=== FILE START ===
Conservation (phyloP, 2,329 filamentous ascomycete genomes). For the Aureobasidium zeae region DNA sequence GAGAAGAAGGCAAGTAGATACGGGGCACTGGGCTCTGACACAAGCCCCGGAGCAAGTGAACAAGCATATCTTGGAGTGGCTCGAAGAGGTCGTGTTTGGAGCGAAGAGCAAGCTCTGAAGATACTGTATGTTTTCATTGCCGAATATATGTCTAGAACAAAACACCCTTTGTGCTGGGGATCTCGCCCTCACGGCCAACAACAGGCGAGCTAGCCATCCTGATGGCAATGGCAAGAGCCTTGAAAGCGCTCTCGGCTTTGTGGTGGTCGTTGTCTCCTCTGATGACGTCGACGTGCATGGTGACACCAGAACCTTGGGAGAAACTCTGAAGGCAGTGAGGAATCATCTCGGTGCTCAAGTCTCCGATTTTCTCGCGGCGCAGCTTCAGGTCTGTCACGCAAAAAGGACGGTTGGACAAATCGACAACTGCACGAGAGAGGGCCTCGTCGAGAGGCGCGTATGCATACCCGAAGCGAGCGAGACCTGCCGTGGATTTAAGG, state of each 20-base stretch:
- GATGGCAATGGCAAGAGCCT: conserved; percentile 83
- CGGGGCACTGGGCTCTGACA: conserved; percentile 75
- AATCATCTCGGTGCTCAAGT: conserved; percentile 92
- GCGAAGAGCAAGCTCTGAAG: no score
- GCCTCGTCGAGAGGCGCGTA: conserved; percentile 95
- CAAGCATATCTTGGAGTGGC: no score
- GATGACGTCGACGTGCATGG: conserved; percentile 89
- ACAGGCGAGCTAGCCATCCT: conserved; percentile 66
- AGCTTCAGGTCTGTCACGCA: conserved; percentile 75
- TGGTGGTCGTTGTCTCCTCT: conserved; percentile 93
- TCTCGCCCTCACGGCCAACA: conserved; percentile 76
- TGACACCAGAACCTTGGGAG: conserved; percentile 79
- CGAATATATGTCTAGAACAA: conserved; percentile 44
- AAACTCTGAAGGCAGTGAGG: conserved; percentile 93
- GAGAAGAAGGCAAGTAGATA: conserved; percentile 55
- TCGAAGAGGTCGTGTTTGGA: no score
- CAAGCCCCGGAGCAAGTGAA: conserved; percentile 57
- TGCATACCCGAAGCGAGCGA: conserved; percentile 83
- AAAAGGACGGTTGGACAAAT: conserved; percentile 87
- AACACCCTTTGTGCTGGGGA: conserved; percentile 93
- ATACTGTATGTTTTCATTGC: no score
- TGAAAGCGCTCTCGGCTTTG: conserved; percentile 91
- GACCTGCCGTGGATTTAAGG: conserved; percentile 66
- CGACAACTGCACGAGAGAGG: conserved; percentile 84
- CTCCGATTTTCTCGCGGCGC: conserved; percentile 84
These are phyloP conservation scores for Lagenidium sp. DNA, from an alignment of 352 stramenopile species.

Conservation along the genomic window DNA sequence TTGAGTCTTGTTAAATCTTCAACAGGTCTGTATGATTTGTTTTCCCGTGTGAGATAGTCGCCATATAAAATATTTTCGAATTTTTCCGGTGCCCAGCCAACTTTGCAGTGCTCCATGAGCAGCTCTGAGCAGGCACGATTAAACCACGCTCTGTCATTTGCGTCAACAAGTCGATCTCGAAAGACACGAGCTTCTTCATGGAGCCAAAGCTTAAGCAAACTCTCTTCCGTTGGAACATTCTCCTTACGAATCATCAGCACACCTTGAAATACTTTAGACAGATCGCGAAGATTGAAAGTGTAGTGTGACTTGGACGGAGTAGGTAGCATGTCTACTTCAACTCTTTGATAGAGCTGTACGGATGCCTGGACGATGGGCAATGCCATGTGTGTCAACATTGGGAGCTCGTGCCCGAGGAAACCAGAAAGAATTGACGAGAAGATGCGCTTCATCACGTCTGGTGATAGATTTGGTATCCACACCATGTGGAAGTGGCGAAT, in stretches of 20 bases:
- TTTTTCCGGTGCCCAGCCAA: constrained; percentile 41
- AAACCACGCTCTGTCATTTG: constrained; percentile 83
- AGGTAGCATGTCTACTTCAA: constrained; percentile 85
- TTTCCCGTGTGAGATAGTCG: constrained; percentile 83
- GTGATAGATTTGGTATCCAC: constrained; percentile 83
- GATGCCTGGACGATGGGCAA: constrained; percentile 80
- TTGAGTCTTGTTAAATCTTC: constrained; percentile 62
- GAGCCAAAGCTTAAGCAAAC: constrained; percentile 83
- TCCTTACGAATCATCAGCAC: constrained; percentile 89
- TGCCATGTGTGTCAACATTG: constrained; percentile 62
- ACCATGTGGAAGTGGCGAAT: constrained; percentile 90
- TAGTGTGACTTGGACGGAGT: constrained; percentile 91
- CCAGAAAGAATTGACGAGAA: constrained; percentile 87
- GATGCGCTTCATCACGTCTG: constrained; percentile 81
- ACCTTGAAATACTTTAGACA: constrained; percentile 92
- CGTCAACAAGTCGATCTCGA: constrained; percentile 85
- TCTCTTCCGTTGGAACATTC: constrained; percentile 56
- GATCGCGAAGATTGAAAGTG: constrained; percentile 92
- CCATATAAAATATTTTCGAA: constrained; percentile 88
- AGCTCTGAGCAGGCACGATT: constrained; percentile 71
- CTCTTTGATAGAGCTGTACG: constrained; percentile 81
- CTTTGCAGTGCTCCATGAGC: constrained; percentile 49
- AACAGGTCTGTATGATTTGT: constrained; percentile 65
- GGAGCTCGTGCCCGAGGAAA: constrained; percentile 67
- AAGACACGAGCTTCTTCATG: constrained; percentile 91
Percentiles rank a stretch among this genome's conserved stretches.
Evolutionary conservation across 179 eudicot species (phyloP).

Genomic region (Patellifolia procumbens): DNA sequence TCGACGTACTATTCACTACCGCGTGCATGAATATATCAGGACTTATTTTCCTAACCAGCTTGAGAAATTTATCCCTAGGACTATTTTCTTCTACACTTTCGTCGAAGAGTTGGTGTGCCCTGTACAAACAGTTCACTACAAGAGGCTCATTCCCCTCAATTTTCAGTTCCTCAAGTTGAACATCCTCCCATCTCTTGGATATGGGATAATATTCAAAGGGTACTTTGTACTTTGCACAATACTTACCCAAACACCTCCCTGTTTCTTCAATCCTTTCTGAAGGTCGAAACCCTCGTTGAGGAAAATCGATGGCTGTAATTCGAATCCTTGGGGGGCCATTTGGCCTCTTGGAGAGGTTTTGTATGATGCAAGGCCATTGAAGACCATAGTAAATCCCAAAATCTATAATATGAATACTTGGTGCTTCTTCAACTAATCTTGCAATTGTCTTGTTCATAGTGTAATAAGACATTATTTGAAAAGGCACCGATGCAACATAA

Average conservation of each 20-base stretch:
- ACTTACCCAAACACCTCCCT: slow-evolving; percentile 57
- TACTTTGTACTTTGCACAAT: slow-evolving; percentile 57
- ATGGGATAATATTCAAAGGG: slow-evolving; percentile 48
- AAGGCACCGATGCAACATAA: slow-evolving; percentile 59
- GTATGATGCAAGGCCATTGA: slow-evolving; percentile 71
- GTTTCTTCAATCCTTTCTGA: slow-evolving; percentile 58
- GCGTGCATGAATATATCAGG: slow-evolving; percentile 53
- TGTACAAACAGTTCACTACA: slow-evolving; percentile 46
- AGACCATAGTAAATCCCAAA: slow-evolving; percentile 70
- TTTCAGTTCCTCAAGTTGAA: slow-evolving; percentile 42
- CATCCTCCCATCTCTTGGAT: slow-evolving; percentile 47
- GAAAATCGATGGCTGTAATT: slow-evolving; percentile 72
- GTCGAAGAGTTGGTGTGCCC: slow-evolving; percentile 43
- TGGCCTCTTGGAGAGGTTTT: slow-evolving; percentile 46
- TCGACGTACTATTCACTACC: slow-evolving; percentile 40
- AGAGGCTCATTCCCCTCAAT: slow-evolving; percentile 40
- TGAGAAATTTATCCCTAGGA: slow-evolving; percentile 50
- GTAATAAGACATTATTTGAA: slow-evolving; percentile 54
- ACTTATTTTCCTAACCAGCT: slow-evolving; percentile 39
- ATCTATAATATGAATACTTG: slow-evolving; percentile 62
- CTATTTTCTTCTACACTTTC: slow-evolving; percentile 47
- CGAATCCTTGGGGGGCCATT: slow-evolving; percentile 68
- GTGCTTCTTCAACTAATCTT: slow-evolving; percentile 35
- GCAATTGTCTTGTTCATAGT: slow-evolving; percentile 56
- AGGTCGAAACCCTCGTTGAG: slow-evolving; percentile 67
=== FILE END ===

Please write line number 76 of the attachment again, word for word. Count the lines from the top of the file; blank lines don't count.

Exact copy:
- ACTTATTTTCCTAACCAGCT: slow-evolving; percentile 39